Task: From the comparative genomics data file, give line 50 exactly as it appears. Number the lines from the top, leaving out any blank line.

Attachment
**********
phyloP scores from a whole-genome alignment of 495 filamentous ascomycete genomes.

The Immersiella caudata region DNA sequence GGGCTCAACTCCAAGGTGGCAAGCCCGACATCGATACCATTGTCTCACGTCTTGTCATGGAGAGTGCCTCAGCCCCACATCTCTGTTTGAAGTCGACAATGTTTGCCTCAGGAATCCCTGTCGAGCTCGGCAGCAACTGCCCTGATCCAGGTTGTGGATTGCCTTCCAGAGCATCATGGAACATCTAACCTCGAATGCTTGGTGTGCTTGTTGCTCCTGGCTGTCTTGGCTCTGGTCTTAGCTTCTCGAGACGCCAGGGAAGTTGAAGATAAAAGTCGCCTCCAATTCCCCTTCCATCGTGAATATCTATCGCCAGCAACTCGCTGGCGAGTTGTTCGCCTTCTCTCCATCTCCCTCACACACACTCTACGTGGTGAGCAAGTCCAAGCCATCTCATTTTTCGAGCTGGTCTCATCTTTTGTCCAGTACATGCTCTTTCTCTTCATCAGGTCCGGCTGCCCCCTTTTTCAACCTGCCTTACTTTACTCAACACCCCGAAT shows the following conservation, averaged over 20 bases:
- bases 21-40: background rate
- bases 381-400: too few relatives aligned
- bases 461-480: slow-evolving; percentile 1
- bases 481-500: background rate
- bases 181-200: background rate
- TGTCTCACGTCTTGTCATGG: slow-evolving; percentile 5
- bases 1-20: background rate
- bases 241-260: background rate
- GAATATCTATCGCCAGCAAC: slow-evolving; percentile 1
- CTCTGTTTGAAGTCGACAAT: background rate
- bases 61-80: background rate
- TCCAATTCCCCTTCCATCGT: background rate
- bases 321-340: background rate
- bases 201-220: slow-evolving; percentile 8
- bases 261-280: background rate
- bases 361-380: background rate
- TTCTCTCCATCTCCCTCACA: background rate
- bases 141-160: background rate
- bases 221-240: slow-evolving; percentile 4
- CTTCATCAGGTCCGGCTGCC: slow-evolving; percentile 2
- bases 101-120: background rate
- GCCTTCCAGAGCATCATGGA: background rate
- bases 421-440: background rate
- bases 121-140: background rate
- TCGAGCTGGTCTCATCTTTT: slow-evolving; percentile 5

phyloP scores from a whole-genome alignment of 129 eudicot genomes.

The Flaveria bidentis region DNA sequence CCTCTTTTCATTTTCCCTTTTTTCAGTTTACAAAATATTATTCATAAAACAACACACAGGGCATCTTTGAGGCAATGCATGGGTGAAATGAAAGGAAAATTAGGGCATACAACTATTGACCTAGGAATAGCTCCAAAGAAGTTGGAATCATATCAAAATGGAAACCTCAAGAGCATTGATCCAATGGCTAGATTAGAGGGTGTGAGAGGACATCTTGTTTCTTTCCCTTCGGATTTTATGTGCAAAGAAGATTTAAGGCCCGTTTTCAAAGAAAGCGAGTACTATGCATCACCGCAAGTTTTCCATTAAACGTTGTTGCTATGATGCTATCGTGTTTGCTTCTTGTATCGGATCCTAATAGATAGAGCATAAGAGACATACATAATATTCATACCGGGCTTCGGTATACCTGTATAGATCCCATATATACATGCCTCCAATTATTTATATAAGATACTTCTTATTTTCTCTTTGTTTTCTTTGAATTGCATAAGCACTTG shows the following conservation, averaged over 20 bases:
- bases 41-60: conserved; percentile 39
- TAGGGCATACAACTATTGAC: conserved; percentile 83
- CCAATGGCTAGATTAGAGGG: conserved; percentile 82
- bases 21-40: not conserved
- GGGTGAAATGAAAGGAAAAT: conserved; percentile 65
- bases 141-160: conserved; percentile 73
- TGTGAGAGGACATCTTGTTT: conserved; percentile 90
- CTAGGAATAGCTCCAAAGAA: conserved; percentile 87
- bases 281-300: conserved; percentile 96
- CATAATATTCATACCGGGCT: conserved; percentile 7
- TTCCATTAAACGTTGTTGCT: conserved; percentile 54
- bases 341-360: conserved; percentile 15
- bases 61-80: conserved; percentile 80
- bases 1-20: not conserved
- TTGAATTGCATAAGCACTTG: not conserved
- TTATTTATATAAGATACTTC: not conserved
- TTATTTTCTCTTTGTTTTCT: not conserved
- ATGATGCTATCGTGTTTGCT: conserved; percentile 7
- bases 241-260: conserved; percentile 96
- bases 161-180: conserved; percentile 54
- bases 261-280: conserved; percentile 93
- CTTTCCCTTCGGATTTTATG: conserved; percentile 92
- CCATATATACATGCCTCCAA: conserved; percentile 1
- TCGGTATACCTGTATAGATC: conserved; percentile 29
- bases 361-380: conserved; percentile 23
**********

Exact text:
- bases 261-280: conserved; percentile 93